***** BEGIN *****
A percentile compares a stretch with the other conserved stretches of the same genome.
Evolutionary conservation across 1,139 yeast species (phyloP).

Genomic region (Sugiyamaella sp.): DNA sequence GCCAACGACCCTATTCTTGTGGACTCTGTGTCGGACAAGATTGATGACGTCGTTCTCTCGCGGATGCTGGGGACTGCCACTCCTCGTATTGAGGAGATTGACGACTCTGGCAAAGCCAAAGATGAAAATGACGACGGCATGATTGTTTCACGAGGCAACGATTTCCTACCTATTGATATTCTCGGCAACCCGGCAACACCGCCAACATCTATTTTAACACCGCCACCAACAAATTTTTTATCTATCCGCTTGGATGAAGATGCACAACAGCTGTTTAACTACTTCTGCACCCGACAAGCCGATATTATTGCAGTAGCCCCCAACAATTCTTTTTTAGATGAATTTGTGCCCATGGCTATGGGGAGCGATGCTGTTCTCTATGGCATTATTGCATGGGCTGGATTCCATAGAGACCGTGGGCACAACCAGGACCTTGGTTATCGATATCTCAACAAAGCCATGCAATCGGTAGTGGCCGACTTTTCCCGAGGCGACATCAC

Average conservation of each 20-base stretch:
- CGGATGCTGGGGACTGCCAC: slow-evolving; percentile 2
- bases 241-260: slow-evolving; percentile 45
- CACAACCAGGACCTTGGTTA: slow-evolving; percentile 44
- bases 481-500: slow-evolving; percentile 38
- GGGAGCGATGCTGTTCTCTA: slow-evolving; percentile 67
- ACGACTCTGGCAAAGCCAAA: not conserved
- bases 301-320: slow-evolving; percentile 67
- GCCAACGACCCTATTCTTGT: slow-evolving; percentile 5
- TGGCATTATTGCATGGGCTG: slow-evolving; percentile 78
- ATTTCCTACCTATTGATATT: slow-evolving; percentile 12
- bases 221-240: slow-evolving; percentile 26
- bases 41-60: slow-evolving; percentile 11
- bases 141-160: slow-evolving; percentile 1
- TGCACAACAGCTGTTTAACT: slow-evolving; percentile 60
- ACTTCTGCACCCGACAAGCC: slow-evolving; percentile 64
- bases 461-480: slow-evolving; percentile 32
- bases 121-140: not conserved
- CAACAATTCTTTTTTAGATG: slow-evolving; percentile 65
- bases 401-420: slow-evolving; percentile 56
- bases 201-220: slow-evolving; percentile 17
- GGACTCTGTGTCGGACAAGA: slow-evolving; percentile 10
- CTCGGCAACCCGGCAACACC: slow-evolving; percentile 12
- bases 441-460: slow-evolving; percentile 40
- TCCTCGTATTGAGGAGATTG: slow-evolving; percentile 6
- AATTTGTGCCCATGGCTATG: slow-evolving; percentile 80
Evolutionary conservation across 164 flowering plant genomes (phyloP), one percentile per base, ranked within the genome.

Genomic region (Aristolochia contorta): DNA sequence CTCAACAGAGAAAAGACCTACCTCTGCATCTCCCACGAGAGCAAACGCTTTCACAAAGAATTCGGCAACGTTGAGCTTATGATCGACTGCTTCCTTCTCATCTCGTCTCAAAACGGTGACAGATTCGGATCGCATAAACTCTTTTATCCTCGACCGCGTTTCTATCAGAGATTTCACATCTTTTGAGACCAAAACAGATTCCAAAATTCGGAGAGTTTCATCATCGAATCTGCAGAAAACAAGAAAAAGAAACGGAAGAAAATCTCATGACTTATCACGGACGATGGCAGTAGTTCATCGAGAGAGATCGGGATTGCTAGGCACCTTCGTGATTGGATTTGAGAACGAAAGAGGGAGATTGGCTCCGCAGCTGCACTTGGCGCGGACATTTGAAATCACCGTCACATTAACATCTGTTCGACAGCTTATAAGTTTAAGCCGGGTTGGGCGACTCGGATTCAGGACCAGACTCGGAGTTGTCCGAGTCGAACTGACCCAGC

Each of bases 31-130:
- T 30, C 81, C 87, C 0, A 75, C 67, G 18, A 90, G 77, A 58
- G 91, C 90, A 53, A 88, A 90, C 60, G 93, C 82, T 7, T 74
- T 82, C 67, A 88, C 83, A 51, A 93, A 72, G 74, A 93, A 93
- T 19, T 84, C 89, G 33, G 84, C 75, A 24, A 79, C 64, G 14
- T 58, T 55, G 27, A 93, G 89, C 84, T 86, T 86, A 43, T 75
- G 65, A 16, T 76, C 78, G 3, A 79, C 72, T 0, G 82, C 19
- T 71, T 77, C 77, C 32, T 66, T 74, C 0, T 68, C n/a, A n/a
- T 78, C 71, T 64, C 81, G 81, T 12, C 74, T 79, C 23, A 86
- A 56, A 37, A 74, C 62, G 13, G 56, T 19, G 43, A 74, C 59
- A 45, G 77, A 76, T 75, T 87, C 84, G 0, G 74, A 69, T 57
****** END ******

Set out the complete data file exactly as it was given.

A percentile compares a stretch with the other conserved stretches of the same genome.
Evolutionary conservation across 1,139 yeast species (phyloP).

Genomic region (Sugiyamaella sp.): DNA sequence GCCAACGACCCTATTCTTGTGGACTCTGTGTCGGACAAGATTGATGACGTCGTTCTCTCGCGGATGCTGGGGACTGCCACTCCTCGTATTGAGGAGATTGACGACTCTGGCAAAGCCAAAGATGAAAATGACGACGGCATGATTGTTTCACGAGGCAACGATTTCCTACCTATTGATATTCTCGGCAACCCGGCAACACCGCCAACATCTATTTTAACACCGCCACCAACAAATTTTTTATCTATCCGCTTGGATGAAGATGCACAACAGCTGTTTAACTACTTCTGCACCCGACAAGCCGATATTATTGCAGTAGCCCCCAACAATTCTTTTTTAGATGAATTTGTGCCCATGGCTATGGGGAGCGATGCTGTTCTCTATGGCATTATTGCATGGGCTGGATTCCATAGAGACCGTGGGCACAACCAGGACCTTGGTTATCGATATCTCAACAAAGCCATGCAATCGGTAGTGGCCGACTTTTCCCGAGGCGACATCAC

Average conservation of each 20-base stretch:
- CGGATGCTGGGGACTGCCAC: slow-evolving; percentile 2
- bases 241-260: slow-evolving; percentile 45
- CACAACCAGGACCTTGGTTA: slow-evolving; percentile 44
- bases 481-500: slow-evolving; percentile 38
- GGGAGCGATGCTGTTCTCTA: slow-evolving; percentile 67
- ACGACTCTGGCAAAGCCAAA: not conserved
- bases 301-320: slow-evolving; percentile 67
- GCCAACGACCCTATTCTTGT: slow-evolving; percentile 5
- TGGCATTATTGCATGGGCTG: slow-evolving; percentile 78
- ATTTCCTACCTATTGATATT: slow-evolving; percentile 12
- bases 221-240: slow-evolving; percentile 26
- bases 41-60: slow-evolving; percentile 11
- bases 141-160: slow-evolving; percentile 1
- TGCACAACAGCTGTTTAACT: slow-evolving; percentile 60
- ACTTCTGCACCCGACAAGCC: slow-evolving; percentile 64
- bases 461-480: slow-evolving; percentile 32
- bases 121-140: not conserved
- CAACAATTCTTTTTTAGATG: slow-evolving; percentile 65
- bases 401-420: slow-evolving; percentile 56
- bases 201-220: slow-evolving; percentile 17
- GGACTCTGTGTCGGACAAGA: slow-evolving; percentile 10
- CTCGGCAACCCGGCAACACC: slow-evolving; percentile 12
- bases 441-460: slow-evolving; percentile 40
- TCCTCGTATTGAGGAGATTG: slow-evolving; percentile 6
- AATTTGTGCCCATGGCTATG: slow-evolving; percentile 80
Evolutionary conservation across 164 flowering plant genomes (phyloP), one percentile per base, ranked within the genome.

Genomic region (Aristolochia contorta): DNA sequence CTCAACAGAGAAAAGACCTACCTCTGCATCTCCCACGAGAGCAAACGCTTTCACAAAGAATTCGGCAACGTTGAGCTTATGATCGACTGCTTCCTTCTCATCTCGTCTCAAAACGGTGACAGATTCGGATCGCATAAACTCTTTTATCCTCGACCGCGTTTCTATCAGAGATTTCACATCTTTTGAGACCAAAACAGATTCCAAAATTCGGAGAGTTTCATCATCGAATCTGCAGAAAACAAGAAAAAGAAACGGAAGAAAATCTCATGACTTATCACGGACGATGGCAGTAGTTCATCGAGAGAGATCGGGATTGCTAGGCACCTTCGTGATTGGATTTGAGAACGAAAGAGGGAGATTGGCTCCGCAGCTGCACTTGGCGCGGACATTTGAAATCACCGTCACATTAACATCTGTTCGACAGCTTATAAGTTTAAGCCGGGTTGGGCGACTCGGATTCAGGACCAGACTCGGAGTTGTCCGAGTCGAACTGACCCAGC

Each of bases 31-130:
- T 30, C 81, C 87, C 0, A 75, C 67, G 18, A 90, G 77, A 58
- G 91, C 90, A 53, A 88, A 90, C 60, G 93, C 82, T 7, T 74
- T 82, C 67, A 88, C 83, A 51, A 93, A 72, G 74, A 93, A 93
- T 19, T 84, C 89, G 33, G 84, C 75, A 24, A 79, C 64, G 14
- T 58, T 55, G 27, A 93, G 89, C 84, T 86, T 86, A 43, T 75
- G 65, A 16, T 76, C 78, G 3, A 79, C 72, T 0, G 82, C 19
- T 71, T 77, C 77, C 32, T 66, T 74, C 0, T 68, C n/a, A n/a
- T 78, C 71, T 64, C 81, G 81, T 12, C 74, T 79, C 23, A 86
- A 56, A 37, A 74, C 62, G 13, G 56, T 19, G 43, A 74, C 59
- A 45, G 77, A 76, T 75, T 87, C 84, G 0, G 74, A 69, T 57